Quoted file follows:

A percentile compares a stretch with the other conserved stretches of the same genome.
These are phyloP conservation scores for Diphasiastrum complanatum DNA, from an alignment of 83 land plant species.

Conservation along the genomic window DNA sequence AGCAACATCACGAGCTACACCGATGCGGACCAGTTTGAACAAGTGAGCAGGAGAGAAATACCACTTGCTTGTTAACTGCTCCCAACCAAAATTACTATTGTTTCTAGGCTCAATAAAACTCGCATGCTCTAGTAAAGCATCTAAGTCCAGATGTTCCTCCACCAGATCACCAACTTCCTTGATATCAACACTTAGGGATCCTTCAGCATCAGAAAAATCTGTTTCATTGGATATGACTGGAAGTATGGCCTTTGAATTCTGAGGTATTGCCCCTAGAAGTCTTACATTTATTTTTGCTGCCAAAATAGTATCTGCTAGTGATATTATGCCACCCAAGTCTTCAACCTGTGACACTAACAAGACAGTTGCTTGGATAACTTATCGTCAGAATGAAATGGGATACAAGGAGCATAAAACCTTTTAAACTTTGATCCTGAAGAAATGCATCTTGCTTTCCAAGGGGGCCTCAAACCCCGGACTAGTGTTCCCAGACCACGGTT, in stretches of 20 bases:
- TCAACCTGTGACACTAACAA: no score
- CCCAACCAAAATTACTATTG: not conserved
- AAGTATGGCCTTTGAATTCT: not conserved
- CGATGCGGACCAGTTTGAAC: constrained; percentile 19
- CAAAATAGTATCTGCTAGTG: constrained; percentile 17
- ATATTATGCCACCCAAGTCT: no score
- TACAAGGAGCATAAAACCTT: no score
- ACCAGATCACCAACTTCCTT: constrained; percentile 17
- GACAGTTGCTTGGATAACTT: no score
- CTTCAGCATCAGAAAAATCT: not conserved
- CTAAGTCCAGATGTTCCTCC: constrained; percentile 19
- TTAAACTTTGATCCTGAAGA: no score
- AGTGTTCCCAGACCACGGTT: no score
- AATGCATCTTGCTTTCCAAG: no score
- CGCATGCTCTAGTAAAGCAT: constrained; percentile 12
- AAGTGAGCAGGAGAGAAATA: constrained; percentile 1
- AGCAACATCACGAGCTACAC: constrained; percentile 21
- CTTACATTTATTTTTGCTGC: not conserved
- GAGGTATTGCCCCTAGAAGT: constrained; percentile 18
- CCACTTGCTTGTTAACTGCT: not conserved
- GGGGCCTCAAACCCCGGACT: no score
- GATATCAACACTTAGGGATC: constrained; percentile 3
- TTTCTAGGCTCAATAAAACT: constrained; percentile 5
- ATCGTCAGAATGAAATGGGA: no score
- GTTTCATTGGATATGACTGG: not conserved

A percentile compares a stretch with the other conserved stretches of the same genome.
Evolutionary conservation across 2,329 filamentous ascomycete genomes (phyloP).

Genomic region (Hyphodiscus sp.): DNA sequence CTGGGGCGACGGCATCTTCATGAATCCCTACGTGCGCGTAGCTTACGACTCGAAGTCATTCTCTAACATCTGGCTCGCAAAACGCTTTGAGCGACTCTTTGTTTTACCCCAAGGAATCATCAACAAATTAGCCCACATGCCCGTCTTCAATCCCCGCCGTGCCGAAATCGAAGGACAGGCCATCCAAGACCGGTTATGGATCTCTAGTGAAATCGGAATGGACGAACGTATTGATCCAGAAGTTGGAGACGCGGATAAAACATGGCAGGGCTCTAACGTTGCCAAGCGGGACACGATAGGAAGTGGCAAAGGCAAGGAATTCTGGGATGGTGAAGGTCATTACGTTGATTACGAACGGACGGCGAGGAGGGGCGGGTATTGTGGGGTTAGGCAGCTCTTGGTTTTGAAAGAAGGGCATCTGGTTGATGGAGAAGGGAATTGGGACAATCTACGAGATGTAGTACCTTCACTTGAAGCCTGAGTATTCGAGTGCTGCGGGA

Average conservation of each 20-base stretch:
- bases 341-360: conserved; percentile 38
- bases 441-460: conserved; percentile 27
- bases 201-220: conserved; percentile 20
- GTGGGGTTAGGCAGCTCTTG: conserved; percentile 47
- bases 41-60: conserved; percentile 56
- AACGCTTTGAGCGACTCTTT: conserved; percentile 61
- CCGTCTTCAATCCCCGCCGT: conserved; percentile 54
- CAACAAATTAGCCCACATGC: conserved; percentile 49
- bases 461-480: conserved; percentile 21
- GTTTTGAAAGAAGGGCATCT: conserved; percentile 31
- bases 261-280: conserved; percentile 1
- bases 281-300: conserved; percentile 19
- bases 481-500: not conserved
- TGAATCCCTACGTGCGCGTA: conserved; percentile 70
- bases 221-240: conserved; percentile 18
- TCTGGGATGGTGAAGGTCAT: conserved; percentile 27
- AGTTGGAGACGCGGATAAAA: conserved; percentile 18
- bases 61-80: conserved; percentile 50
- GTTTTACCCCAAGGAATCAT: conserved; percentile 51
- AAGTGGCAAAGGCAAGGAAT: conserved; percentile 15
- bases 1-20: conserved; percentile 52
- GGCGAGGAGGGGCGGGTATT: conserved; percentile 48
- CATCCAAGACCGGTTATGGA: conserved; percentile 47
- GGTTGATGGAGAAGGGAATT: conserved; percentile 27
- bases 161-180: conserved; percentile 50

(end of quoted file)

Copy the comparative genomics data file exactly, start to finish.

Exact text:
A percentile compares a stretch with the other conserved stretches of the same genome.
These are phyloP conservation scores for Diphasiastrum complanatum DNA, from an alignment of 83 land plant species.

Conservation along the genomic window DNA sequence AGCAACATCACGAGCTACACCGATGCGGACCAGTTTGAACAAGTGAGCAGGAGAGAAATACCACTTGCTTGTTAACTGCTCCCAACCAAAATTACTATTGTTTCTAGGCTCAATAAAACTCGCATGCTCTAGTAAAGCATCTAAGTCCAGATGTTCCTCCACCAGATCACCAACTTCCTTGATATCAACACTTAGGGATCCTTCAGCATCAGAAAAATCTGTTTCATTGGATATGACTGGAAGTATGGCCTTTGAATTCTGAGGTATTGCCCCTAGAAGTCTTACATTTATTTTTGCTGCCAAAATAGTATCTGCTAGTGATATTATGCCACCCAAGTCTTCAACCTGTGACACTAACAAGACAGTTGCTTGGATAACTTATCGTCAGAATGAAATGGGATACAAGGAGCATAAAACCTTTTAAACTTTGATCCTGAAGAAATGCATCTTGCTTTCCAAGGGGGCCTCAAACCCCGGACTAGTGTTCCCAGACCACGGTT, in stretches of 20 bases:
- TCAACCTGTGACACTAACAA: no score
- CCCAACCAAAATTACTATTG: not conserved
- AAGTATGGCCTTTGAATTCT: not conserved
- CGATGCGGACCAGTTTGAAC: constrained; percentile 19
- CAAAATAGTATCTGCTAGTG: constrained; percentile 17
- ATATTATGCCACCCAAGTCT: no score
- TACAAGGAGCATAAAACCTT: no score
- ACCAGATCACCAACTTCCTT: constrained; percentile 17
- GACAGTTGCTTGGATAACTT: no score
- CTTCAGCATCAGAAAAATCT: not conserved
- CTAAGTCCAGATGTTCCTCC: constrained; percentile 19
- TTAAACTTTGATCCTGAAGA: no score
- AGTGTTCCCAGACCACGGTT: no score
- AATGCATCTTGCTTTCCAAG: no score
- CGCATGCTCTAGTAAAGCAT: constrained; percentile 12
- AAGTGAGCAGGAGAGAAATA: constrained; percentile 1
- AGCAACATCACGAGCTACAC: constrained; percentile 21
- CTTACATTTATTTTTGCTGC: not conserved
- GAGGTATTGCCCCTAGAAGT: constrained; percentile 18
- CCACTTGCTTGTTAACTGCT: not conserved
- GGGGCCTCAAACCCCGGACT: no score
- GATATCAACACTTAGGGATC: constrained; percentile 3
- TTTCTAGGCTCAATAAAACT: constrained; percentile 5
- ATCGTCAGAATGAAATGGGA: no score
- GTTTCATTGGATATGACTGG: not conserved

A percentile compares a stretch with the other conserved stretches of the same genome.
Evolutionary conservation across 2,329 filamentous ascomycete genomes (phyloP).

Genomic region (Hyphodiscus sp.): DNA sequence CTGGGGCGACGGCATCTTCATGAATCCCTACGTGCGCGTAGCTTACGACTCGAAGTCATTCTCTAACATCTGGCTCGCAAAACGCTTTGAGCGACTCTTTGTTTTACCCCAAGGAATCATCAACAAATTAGCCCACATGCCCGTCTTCAATCCCCGCCGTGCCGAAATCGAAGGACAGGCCATCCAAGACCGGTTATGGATCTCTAGTGAAATCGGAATGGACGAACGTATTGATCCAGAAGTTGGAGACGCGGATAAAACATGGCAGGGCTCTAACGTTGCCAAGCGGGACACGATAGGAAGTGGCAAAGGCAAGGAATTCTGGGATGGTGAAGGTCATTACGTTGATTACGAACGGACGGCGAGGAGGGGCGGGTATTGTGGGGTTAGGCAGCTCTTGGTTTTGAAAGAAGGGCATCTGGTTGATGGAGAAGGGAATTGGGACAATCTACGAGATGTAGTACCTTCACTTGAAGCCTGAGTATTCGAGTGCTGCGGGA

Average conservation of each 20-base stretch:
- bases 341-360: conserved; percentile 38
- bases 441-460: conserved; percentile 27
- bases 201-220: conserved; percentile 20
- GTGGGGTTAGGCAGCTCTTG: conserved; percentile 47
- bases 41-60: conserved; percentile 56
- AACGCTTTGAGCGACTCTTT: conserved; percentile 61
- CCGTCTTCAATCCCCGCCGT: conserved; percentile 54
- CAACAAATTAGCCCACATGC: conserved; percentile 49
- bases 461-480: conserved; percentile 21
- GTTTTGAAAGAAGGGCATCT: conserved; percentile 31
- bases 261-280: conserved; percentile 1
- bases 281-300: conserved; percentile 19
- bases 481-500: not conserved
- TGAATCCCTACGTGCGCGTA: conserved; percentile 70
- bases 221-240: conserved; percentile 18
- TCTGGGATGGTGAAGGTCAT: conserved; percentile 27
- AGTTGGAGACGCGGATAAAA: conserved; percentile 18
- bases 61-80: conserved; percentile 50
- GTTTTACCCCAAGGAATCAT: conserved; percentile 51
- AAGTGGCAAAGGCAAGGAAT: conserved; percentile 15
- bases 1-20: conserved; percentile 52
- GGCGAGGAGGGGCGGGTATT: conserved; percentile 48
- CATCCAAGACCGGTTATGGA: conserved; percentile 47
- GGTTGATGGAGAAGGGAATT: conserved; percentile 27
- bases 161-180: conserved; percentile 50